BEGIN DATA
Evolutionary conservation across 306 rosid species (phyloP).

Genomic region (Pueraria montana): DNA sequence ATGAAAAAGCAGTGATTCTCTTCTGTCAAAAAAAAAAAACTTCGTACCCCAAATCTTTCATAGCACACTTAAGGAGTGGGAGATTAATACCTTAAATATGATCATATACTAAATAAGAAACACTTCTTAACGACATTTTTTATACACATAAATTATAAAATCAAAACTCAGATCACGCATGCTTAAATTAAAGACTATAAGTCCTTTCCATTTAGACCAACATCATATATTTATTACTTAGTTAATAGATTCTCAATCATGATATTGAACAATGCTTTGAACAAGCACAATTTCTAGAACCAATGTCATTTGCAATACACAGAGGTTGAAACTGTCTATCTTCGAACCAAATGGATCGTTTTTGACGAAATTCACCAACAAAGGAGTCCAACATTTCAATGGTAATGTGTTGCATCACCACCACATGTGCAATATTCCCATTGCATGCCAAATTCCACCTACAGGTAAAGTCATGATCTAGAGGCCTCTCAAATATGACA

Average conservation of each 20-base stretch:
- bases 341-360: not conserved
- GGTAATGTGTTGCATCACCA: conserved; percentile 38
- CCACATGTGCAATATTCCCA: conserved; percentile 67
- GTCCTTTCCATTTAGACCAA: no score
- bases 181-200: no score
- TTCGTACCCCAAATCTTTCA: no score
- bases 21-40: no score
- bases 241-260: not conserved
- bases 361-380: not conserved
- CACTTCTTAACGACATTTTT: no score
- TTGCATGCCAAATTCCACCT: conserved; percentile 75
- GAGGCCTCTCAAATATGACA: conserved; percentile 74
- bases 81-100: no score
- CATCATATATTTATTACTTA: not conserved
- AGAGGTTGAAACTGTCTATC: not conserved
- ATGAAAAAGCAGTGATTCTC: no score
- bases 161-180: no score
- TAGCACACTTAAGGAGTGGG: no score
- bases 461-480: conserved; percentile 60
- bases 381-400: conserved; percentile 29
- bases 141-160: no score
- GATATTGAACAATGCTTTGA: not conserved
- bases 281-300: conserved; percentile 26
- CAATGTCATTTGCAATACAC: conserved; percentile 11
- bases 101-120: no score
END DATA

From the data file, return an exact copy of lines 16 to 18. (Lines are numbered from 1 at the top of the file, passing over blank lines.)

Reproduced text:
- bases 81-100: no score
- CATCATATATTTATTACTTA: not conserved
- AGAGGTTGAAACTGTCTATC: not conserved